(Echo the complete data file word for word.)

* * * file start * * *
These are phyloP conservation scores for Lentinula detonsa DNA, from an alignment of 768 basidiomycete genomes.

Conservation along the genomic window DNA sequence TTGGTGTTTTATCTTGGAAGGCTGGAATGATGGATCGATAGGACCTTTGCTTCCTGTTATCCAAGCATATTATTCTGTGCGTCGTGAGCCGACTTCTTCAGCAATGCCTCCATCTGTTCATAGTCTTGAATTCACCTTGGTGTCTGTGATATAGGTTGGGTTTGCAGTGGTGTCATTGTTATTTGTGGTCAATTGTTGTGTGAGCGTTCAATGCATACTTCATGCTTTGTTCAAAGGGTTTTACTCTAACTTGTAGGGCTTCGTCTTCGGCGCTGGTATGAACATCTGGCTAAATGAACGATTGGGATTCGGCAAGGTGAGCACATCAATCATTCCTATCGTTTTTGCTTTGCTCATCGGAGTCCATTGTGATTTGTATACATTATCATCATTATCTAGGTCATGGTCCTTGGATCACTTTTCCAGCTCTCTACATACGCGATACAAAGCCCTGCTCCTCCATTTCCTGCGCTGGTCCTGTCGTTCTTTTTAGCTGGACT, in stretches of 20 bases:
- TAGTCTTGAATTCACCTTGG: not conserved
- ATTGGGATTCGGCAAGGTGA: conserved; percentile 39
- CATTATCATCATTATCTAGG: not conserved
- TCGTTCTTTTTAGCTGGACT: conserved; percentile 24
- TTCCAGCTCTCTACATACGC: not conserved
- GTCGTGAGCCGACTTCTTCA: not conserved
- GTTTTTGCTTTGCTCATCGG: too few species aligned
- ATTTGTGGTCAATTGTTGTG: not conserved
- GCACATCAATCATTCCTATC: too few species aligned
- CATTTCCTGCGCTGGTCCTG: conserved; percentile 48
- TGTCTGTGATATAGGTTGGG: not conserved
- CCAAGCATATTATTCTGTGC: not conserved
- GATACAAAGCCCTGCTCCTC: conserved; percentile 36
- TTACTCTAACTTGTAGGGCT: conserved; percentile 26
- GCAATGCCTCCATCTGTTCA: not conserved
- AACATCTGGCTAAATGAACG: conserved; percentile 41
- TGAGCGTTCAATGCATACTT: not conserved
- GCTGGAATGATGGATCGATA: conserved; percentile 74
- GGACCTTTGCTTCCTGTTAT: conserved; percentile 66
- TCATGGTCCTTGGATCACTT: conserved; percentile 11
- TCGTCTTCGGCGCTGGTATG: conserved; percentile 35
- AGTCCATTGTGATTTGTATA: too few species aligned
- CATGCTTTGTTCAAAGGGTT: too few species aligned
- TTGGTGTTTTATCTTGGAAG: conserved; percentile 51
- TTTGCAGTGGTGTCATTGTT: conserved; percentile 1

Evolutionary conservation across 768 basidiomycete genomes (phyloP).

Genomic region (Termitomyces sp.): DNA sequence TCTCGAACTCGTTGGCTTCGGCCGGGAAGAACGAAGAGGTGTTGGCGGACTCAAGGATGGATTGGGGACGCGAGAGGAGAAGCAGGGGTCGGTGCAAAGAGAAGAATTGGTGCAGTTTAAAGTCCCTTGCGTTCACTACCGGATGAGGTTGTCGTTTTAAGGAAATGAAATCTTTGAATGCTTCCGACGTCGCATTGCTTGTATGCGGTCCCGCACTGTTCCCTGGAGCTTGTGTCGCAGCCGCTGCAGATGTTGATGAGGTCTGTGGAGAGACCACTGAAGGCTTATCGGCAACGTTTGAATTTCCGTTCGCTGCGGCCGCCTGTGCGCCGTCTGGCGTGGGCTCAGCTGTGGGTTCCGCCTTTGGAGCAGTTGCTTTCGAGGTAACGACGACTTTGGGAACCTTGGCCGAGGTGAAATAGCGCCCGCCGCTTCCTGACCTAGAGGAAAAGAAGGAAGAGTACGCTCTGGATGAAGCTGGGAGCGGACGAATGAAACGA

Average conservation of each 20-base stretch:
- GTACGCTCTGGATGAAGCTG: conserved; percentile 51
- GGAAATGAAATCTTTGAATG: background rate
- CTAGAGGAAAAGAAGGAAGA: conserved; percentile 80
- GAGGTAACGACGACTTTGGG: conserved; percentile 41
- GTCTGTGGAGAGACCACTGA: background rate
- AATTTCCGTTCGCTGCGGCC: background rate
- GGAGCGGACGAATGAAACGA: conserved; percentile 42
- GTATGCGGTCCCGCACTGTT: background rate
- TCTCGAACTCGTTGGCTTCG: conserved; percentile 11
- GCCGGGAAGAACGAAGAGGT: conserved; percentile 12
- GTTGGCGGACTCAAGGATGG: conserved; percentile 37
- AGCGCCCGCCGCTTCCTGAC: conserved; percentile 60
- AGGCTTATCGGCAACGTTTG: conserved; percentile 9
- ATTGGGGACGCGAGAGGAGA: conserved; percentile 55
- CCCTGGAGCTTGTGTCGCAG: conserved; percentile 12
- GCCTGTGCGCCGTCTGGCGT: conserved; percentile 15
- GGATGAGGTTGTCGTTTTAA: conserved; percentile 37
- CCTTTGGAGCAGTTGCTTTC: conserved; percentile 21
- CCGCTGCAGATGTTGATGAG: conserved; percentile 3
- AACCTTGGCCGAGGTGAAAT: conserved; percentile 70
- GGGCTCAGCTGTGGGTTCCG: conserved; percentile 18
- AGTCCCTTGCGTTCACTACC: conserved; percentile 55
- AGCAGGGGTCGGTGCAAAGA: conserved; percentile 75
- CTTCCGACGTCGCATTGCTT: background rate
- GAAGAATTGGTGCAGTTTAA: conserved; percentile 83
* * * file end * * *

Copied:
These are phyloP conservation scores for Lentinula detonsa DNA, from an alignment of 768 basidiomycete genomes.

Conservation along the genomic window DNA sequence TTGGTGTTTTATCTTGGAAGGCTGGAATGATGGATCGATAGGACCTTTGCTTCCTGTTATCCAAGCATATTATTCTGTGCGTCGTGAGCCGACTTCTTCAGCAATGCCTCCATCTGTTCATAGTCTTGAATTCACCTTGGTGTCTGTGATATAGGTTGGGTTTGCAGTGGTGTCATTGTTATTTGTGGTCAATTGTTGTGTGAGCGTTCAATGCATACTTCATGCTTTGTTCAAAGGGTTTTACTCTAACTTGTAGGGCTTCGTCTTCGGCGCTGGTATGAACATCTGGCTAAATGAACGATTGGGATTCGGCAAGGTGAGCACATCAATCATTCCTATCGTTTTTGCTTTGCTCATCGGAGTCCATTGTGATTTGTATACATTATCATCATTATCTAGGTCATGGTCCTTGGATCACTTTTCCAGCTCTCTACATACGCGATACAAAGCCCTGCTCCTCCATTTCCTGCGCTGGTCCTGTCGTTCTTTTTAGCTGGACT, in stretches of 20 bases:
- TAGTCTTGAATTCACCTTGG: not conserved
- ATTGGGATTCGGCAAGGTGA: conserved; percentile 39
- CATTATCATCATTATCTAGG: not conserved
- TCGTTCTTTTTAGCTGGACT: conserved; percentile 24
- TTCCAGCTCTCTACATACGC: not conserved
- GTCGTGAGCCGACTTCTTCA: not conserved
- GTTTTTGCTTTGCTCATCGG: too few species aligned
- ATTTGTGGTCAATTGTTGTG: not conserved
- GCACATCAATCATTCCTATC: too few species aligned
- CATTTCCTGCGCTGGTCCTG: conserved; percentile 48
- TGTCTGTGATATAGGTTGGG: not conserved
- CCAAGCATATTATTCTGTGC: not conserved
- GATACAAAGCCCTGCTCCTC: conserved; percentile 36
- TTACTCTAACTTGTAGGGCT: conserved; percentile 26
- GCAATGCCTCCATCTGTTCA: not conserved
- AACATCTGGCTAAATGAACG: conserved; percentile 41
- TGAGCGTTCAATGCATACTT: not conserved
- GCTGGAATGATGGATCGATA: conserved; percentile 74
- GGACCTTTGCTTCCTGTTAT: conserved; percentile 66
- TCATGGTCCTTGGATCACTT: conserved; percentile 11
- TCGTCTTCGGCGCTGGTATG: conserved; percentile 35
- AGTCCATTGTGATTTGTATA: too few species aligned
- CATGCTTTGTTCAAAGGGTT: too few species aligned
- TTGGTGTTTTATCTTGGAAG: conserved; percentile 51
- TTTGCAGTGGTGTCATTGTT: conserved; percentile 1

Evolutionary conservation across 768 basidiomycete genomes (phyloP).

Genomic region (Termitomyces sp.): DNA sequence TCTCGAACTCGTTGGCTTCGGCCGGGAAGAACGAAGAGGTGTTGGCGGACTCAAGGATGGATTGGGGACGCGAGAGGAGAAGCAGGGGTCGGTGCAAAGAGAAGAATTGGTGCAGTTTAAAGTCCCTTGCGTTCACTACCGGATGAGGTTGTCGTTTTAAGGAAATGAAATCTTTGAATGCTTCCGACGTCGCATTGCTTGTATGCGGTCCCGCACTGTTCCCTGGAGCTTGTGTCGCAGCCGCTGCAGATGTTGATGAGGTCTGTGGAGAGACCACTGAAGGCTTATCGGCAACGTTTGAATTTCCGTTCGCTGCGGCCGCCTGTGCGCCGTCTGGCGTGGGCTCAGCTGTGGGTTCCGCCTTTGGAGCAGTTGCTTTCGAGGTAACGACGACTTTGGGAACCTTGGCCGAGGTGAAATAGCGCCCGCCGCTTCCTGACCTAGAGGAAAAGAAGGAAGAGTACGCTCTGGATGAAGCTGGGAGCGGACGAATGAAACGA

Average conservation of each 20-base stretch:
- GTACGCTCTGGATGAAGCTG: conserved; percentile 51
- GGAAATGAAATCTTTGAATG: background rate
- CTAGAGGAAAAGAAGGAAGA: conserved; percentile 80
- GAGGTAACGACGACTTTGGG: conserved; percentile 41
- GTCTGTGGAGAGACCACTGA: background rate
- AATTTCCGTTCGCTGCGGCC: background rate
- GGAGCGGACGAATGAAACGA: conserved; percentile 42
- GTATGCGGTCCCGCACTGTT: background rate
- TCTCGAACTCGTTGGCTTCG: conserved; percentile 11
- GCCGGGAAGAACGAAGAGGT: conserved; percentile 12
- GTTGGCGGACTCAAGGATGG: conserved; percentile 37
- AGCGCCCGCCGCTTCCTGAC: conserved; percentile 60
- AGGCTTATCGGCAACGTTTG: conserved; percentile 9
- ATTGGGGACGCGAGAGGAGA: conserved; percentile 55
- CCCTGGAGCTTGTGTCGCAG: conserved; percentile 12
- GCCTGTGCGCCGTCTGGCGT: conserved; percentile 15
- GGATGAGGTTGTCGTTTTAA: conserved; percentile 37
- CCTTTGGAGCAGTTGCTTTC: conserved; percentile 21
- CCGCTGCAGATGTTGATGAG: conserved; percentile 3
- AACCTTGGCCGAGGTGAAAT: conserved; percentile 70
- GGGCTCAGCTGTGGGTTCCG: conserved; percentile 18
- AGTCCCTTGCGTTCACTACC: conserved; percentile 55
- AGCAGGGGTCGGTGCAAAGA: conserved; percentile 75
- CTTCCGACGTCGCATTGCTT: background rate
- GAAGAATTGGTGCAGTTTAA: conserved; percentile 83